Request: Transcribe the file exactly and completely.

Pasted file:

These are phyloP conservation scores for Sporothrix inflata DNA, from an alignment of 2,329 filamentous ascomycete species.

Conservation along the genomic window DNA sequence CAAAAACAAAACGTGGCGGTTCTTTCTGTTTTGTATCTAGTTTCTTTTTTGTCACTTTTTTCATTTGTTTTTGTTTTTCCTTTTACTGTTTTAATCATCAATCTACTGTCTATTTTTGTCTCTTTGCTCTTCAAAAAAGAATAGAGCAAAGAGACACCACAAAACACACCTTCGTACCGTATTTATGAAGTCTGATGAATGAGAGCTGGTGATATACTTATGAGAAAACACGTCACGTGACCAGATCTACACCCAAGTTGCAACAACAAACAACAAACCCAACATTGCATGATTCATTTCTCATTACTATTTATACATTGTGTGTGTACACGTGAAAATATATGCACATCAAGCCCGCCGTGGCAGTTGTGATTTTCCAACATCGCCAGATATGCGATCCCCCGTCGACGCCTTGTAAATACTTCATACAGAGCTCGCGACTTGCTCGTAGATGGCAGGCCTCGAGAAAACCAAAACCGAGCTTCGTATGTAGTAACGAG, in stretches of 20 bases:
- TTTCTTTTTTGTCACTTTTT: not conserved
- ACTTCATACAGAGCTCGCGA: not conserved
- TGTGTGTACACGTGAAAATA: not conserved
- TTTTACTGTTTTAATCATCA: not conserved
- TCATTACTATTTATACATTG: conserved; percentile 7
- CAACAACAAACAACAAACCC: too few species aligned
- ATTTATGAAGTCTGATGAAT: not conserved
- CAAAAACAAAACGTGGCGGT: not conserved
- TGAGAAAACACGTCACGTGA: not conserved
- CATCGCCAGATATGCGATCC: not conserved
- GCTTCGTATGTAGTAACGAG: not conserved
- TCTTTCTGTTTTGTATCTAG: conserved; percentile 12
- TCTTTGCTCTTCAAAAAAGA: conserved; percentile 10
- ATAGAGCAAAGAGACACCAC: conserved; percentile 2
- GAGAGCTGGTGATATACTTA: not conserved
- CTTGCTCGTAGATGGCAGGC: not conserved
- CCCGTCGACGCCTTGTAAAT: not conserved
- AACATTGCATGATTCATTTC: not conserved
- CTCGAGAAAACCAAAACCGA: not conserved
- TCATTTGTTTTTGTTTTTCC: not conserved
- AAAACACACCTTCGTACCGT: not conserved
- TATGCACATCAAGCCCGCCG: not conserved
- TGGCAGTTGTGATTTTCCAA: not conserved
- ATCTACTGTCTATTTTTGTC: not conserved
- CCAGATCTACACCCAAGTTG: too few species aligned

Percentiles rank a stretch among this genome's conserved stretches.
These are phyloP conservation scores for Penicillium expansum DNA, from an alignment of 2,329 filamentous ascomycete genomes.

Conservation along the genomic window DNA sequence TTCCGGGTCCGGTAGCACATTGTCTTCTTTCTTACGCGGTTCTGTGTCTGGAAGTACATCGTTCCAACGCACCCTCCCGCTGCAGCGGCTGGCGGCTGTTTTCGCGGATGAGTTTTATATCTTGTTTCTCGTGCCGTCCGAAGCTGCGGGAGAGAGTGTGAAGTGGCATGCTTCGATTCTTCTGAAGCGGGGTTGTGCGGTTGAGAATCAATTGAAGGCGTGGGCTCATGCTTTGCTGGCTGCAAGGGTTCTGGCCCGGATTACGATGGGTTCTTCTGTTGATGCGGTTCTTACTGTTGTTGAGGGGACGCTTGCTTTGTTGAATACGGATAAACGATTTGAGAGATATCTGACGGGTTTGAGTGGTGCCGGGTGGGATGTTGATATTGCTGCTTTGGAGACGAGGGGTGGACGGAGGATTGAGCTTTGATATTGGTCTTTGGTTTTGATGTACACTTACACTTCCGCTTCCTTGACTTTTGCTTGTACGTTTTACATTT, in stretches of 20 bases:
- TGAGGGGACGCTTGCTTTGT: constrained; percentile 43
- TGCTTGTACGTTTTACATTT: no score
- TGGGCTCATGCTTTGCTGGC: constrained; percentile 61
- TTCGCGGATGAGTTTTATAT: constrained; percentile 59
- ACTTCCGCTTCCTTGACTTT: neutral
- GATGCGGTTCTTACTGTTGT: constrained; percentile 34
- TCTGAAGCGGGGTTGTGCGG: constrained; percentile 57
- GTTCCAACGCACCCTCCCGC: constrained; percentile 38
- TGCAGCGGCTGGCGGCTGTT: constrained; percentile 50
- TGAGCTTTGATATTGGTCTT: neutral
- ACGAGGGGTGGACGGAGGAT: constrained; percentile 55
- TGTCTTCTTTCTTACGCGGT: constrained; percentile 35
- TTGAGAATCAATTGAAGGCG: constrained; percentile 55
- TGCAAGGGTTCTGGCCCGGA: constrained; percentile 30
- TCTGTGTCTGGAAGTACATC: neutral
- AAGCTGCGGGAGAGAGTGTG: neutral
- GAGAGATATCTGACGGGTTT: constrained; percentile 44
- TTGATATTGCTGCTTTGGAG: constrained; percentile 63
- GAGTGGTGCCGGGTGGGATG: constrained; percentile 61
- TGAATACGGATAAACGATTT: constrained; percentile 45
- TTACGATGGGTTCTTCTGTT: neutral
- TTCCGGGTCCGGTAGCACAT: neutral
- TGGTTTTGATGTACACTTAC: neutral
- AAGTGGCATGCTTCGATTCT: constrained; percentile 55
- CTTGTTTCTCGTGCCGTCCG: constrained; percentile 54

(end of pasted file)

These are phyloP conservation scores for Sporothrix inflata DNA, from an alignment of 2,329 filamentous ascomycete species.

Conservation along the genomic window DNA sequence CAAAAACAAAACGTGGCGGTTCTTTCTGTTTTGTATCTAGTTTCTTTTTTGTCACTTTTTTCATTTGTTTTTGTTTTTCCTTTTACTGTTTTAATCATCAATCTACTGTCTATTTTTGTCTCTTTGCTCTTCAAAAAAGAATAGAGCAAAGAGACACCACAAAACACACCTTCGTACCGTATTTATGAAGTCTGATGAATGAGAGCTGGTGATATACTTATGAGAAAACACGTCACGTGACCAGATCTACACCCAAGTTGCAACAACAAACAACAAACCCAACATTGCATGATTCATTTCTCATTACTATTTATACATTGTGTGTGTACACGTGAAAATATATGCACATCAAGCCCGCCGTGGCAGTTGTGATTTTCCAACATCGCCAGATATGCGATCCCCCGTCGACGCCTTGTAAATACTTCATACAGAGCTCGCGACTTGCTCGTAGATGGCAGGCCTCGAGAAAACCAAAACCGAGCTTCGTATGTAGTAACGAG, in stretches of 20 bases:
- TTTCTTTTTTGTCACTTTTT: not conserved
- ACTTCATACAGAGCTCGCGA: not conserved
- TGTGTGTACACGTGAAAATA: not conserved
- TTTTACTGTTTTAATCATCA: not conserved
- TCATTACTATTTATACATTG: conserved; percentile 7
- CAACAACAAACAACAAACCC: too few species aligned
- ATTTATGAAGTCTGATGAAT: not conserved
- CAAAAACAAAACGTGGCGGT: not conserved
- TGAGAAAACACGTCACGTGA: not conserved
- CATCGCCAGATATGCGATCC: not conserved
- GCTTCGTATGTAGTAACGAG: not conserved
- TCTTTCTGTTTTGTATCTAG: conserved; percentile 12
- TCTTTGCTCTTCAAAAAAGA: conserved; percentile 10
- ATAGAGCAAAGAGACACCAC: conserved; percentile 2
- GAGAGCTGGTGATATACTTA: not conserved
- CTTGCTCGTAGATGGCAGGC: not conserved
- CCCGTCGACGCCTTGTAAAT: not conserved
- AACATTGCATGATTCATTTC: not conserved
- CTCGAGAAAACCAAAACCGA: not conserved
- TCATTTGTTTTTGTTTTTCC: not conserved
- AAAACACACCTTCGTACCGT: not conserved
- TATGCACATCAAGCCCGCCG: not conserved
- TGGCAGTTGTGATTTTCCAA: not conserved
- ATCTACTGTCTATTTTTGTC: not conserved
- CCAGATCTACACCCAAGTTG: too few species aligned

Percentiles rank a stretch among this genome's conserved stretches.
These are phyloP conservation scores for Penicillium expansum DNA, from an alignment of 2,329 filamentous ascomycete genomes.

Conservation along the genomic window DNA sequence TTCCGGGTCCGGTAGCACATTGTCTTCTTTCTTACGCGGTTCTGTGTCTGGAAGTACATCGTTCCAACGCACCCTCCCGCTGCAGCGGCTGGCGGCTGTTTTCGCGGATGAGTTTTATATCTTGTTTCTCGTGCCGTCCGAAGCTGCGGGAGAGAGTGTGAAGTGGCATGCTTCGATTCTTCTGAAGCGGGGTTGTGCGGTTGAGAATCAATTGAAGGCGTGGGCTCATGCTTTGCTGGCTGCAAGGGTTCTGGCCCGGATTACGATGGGTTCTTCTGTTGATGCGGTTCTTACTGTTGTTGAGGGGACGCTTGCTTTGTTGAATACGGATAAACGATTTGAGAGATATCTGACGGGTTTGAGTGGTGCCGGGTGGGATGTTGATATTGCTGCTTTGGAGACGAGGGGTGGACGGAGGATTGAGCTTTGATATTGGTCTTTGGTTTTGATGTACACTTACACTTCCGCTTCCTTGACTTTTGCTTGTACGTTTTACATTT, in stretches of 20 bases:
- TGAGGGGACGCTTGCTTTGT: constrained; percentile 43
- TGCTTGTACGTTTTACATTT: no score
- TGGGCTCATGCTTTGCTGGC: constrained; percentile 61
- TTCGCGGATGAGTTTTATAT: constrained; percentile 59
- ACTTCCGCTTCCTTGACTTT: neutral
- GATGCGGTTCTTACTGTTGT: constrained; percentile 34
- TCTGAAGCGGGGTTGTGCGG: constrained; percentile 57
- GTTCCAACGCACCCTCCCGC: constrained; percentile 38
- TGCAGCGGCTGGCGGCTGTT: constrained; percentile 50
- TGAGCTTTGATATTGGTCTT: neutral
- ACGAGGGGTGGACGGAGGAT: constrained; percentile 55
- TGTCTTCTTTCTTACGCGGT: constrained; percentile 35
- TTGAGAATCAATTGAAGGCG: constrained; percentile 55
- TGCAAGGGTTCTGGCCCGGA: constrained; percentile 30
- TCTGTGTCTGGAAGTACATC: neutral
- AAGCTGCGGGAGAGAGTGTG: neutral
- GAGAGATATCTGACGGGTTT: constrained; percentile 44
- TTGATATTGCTGCTTTGGAG: constrained; percentile 63
- GAGTGGTGCCGGGTGGGATG: constrained; percentile 61
- TGAATACGGATAAACGATTT: constrained; percentile 45
- TTACGATGGGTTCTTCTGTT: neutral
- TTCCGGGTCCGGTAGCACAT: neutral
- TGGTTTTGATGTACACTTAC: neutral
- AAGTGGCATGCTTCGATTCT: constrained; percentile 55
- CTTGTTTCTCGTGCCGTCCG: constrained; percentile 54